The other day, I was coming home from a meeting, and decided to stop at a store along the way.
I rarely go to this particular store. But there I was, making my way back to my car, after making my purchases, when someone called me by name.
I was hardly paying attention to my surroundings, really quite lost in my own thoughts but when I looked up, I saw a woman standing in front of me.
She said my name again, and while I was searching my memory trying to retrieve her name, because I recognized her face, she commented,
“oh, you don’t remember me, ?”......
And just as she was about to say her name, I spoke it too!
The woman had been my neighbor, living just down the block from me. Of course I remembered her and was amazed to see her again. We lost track of her and her family when they moved away, but she was a kind and gentle person, someone to treasure.
As she began to tell me a bit of her current story to catch me up I sensed that for some reason, my only reason for being at that store on that particular day, was not for the purpose of making the small purchase I held in my hand. I was there because this woman very much needed someone who knew her and cared about her. She needed someone who would ask what was happening to her, and someone to reach out to her in a tangible way.
Now, many people would just chalk that occurrence up to “Small world!” and then be about their day. But I look at an occurrence of this nature differently.
In my experience, I had been the one the wind of the Spirit of God had blown to be placed on her path. I only know this from my past experiences. I had started my morning by opening myself up to God, inviting opportunity to be present with whosoever was in need of someone to bring God’s presence into their midst. When I start my day with that level of openness to being present to whomsoever, I am rarely disappointed with the experience. I walk away with a feeling of having entered into holy space and time Too bad I’m not so receptive every day.
I think this is participation in the divine dance with the Godhead. The orthodox church speaks of the Trinity as the perichoresis, and likens it to something of a swirling dance. Perhaps imagining the image of the Sufi dervishes will bring to mind an image of the spiritual connection... invisible but connected.
In Paul’s letter to the Roman’s he writes about the “Spirit bearing witness with our spirit” and that is the best description from scripture that I can give to how I “know” that experience to have been true.
"So then, brothers and sisters, we are debtors, not to the flesh, to live according to the flesh-- for if you live according to the flesh, you will die; but if by the Spirit you put to death the deeds of the body, you will live. For all who are led by the Spirit of God are children of God. For you did not receive a spirit of slavery to fall back into fear, but you have received a spirit of adoption. When we cry, "Abba! Father!" it is that very Spirit bearing witness with our spirit that we are children of God, and if children, then heirs, heirs of God and joint heirs with Christ-- if, in fact, we suffer with him so that we may also be glorified with him." Romans 8:12-17 New Revised Standard Version Bible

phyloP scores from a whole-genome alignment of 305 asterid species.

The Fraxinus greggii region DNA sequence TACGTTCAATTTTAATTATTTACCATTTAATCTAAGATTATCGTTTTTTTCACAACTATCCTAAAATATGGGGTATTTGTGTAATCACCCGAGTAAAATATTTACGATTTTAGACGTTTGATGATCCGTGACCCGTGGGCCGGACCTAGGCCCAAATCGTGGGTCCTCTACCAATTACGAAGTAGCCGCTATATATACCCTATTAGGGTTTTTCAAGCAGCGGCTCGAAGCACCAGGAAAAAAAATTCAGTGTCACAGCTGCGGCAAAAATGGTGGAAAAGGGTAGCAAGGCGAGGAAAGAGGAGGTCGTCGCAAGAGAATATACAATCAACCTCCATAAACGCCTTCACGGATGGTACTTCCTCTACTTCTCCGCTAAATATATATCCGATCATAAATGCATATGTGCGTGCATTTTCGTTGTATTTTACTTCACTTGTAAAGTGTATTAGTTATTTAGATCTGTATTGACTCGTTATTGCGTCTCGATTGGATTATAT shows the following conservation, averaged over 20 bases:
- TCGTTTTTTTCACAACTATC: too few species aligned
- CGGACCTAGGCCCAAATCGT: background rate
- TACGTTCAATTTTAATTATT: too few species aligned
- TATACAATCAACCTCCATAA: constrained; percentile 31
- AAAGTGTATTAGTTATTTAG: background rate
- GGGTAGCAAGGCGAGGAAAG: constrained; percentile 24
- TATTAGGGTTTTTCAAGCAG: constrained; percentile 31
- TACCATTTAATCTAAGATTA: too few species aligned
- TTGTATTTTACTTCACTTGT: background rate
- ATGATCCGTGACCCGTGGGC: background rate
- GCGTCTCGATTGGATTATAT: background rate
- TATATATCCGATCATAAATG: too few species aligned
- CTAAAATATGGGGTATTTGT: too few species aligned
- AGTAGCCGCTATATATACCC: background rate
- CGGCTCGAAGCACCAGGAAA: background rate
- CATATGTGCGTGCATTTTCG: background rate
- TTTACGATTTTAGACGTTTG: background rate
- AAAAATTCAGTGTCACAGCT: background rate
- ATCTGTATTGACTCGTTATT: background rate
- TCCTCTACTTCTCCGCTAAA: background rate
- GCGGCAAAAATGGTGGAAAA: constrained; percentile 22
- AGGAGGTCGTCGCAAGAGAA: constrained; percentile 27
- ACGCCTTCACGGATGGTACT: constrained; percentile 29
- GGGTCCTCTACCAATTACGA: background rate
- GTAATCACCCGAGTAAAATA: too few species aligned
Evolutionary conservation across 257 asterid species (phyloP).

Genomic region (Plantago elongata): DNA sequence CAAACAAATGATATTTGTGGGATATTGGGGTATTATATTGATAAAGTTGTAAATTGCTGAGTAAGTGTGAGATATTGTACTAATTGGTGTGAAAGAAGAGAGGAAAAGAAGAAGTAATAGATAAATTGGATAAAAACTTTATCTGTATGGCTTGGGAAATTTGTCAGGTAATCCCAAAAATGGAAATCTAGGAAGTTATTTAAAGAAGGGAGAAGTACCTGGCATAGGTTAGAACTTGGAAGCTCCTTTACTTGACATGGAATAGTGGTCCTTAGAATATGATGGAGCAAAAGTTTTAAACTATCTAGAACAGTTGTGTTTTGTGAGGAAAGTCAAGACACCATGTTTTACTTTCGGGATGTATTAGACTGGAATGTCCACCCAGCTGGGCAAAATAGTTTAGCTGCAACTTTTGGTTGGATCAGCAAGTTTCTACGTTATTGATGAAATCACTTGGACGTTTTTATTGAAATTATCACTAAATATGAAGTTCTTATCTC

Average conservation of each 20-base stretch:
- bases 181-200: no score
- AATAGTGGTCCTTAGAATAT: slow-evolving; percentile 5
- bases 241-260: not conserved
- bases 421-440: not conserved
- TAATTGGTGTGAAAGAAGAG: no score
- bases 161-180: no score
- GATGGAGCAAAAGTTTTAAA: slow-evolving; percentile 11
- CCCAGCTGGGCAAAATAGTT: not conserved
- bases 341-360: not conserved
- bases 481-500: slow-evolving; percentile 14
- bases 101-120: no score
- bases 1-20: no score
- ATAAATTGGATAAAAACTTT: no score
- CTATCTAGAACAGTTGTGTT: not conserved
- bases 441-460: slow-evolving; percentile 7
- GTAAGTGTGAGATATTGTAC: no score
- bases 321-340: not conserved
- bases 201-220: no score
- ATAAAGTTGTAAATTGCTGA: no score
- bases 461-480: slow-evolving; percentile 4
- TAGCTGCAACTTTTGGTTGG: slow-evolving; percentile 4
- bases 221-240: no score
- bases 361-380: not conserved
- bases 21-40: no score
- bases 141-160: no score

I often find, as I am reading through the texts that there are so many rich ideas, I can hardly decide which of the ideas I will settle on for Sunday mornings’ sermon. If we were sitting across the table from each other we could read through the passage, and lift the ideas and images that speak to each of us individually and work through them, sharing how the God’s Spirit is speaking to each us individually.
As I pointed out in my last post, the Revised Common Lectionary Scriptures chosen for this week are intended to stress a Christian Doctrine; the doctrine of the Trinity, God as Triune in nature. This idea is so complex; as a child being told that God was “three in one” an easy thing to accept. Yet as we mature, this becomes a sticking point for many people. This passage from the letter Paul wrote to the Church in Rome refers to those three persons, but offers no explanation. God as three persons, Father, Son and Holy Spirit, requires at least a dash of faith to work through for most people. Naturally, most non-Christians, whether Jews, or any other people group, assumed these to be discretely different entities, each one self contained, not an indwelling unity of being. Jews thought Christians where Tri-theistic, therefore, violating the first of the commandments handed down to Moses from the Mount.
The Celts, whose territory at the time of the early Christian Church actually stretched well into the region we know as Turkey, had a variety of symbols to express the divinity. Among them is the triquetra. The beauty of the Triquetra is how it conveys an interwoven, unbroken nature of God.St. Patrick is credited with having used the shamrock as a teaching device for early Celtic Christians. It's simplicity is it's usefulness, in the connection of each section being unbroken.
In practice, I think Christians don’t adequately grasp the idea of the co-equal and co-eternal nature of God in three persons. I work my way through the concept by resisting a lot of imagery offered up by others in the name of trying to describe God as three persons. On the other hand I also have sought symbols that can adequately describe this multifaceted nature of God. I appreciate the way prayers contained in the Book of Common Prayer consistently conclude with an affirmation of the unity of the three persons. “in the name of Jesus who lives and reigns with you and the holy spirit, eternally one God.” AMEN … so complete that no one can confuse the nature of God as multiple entities.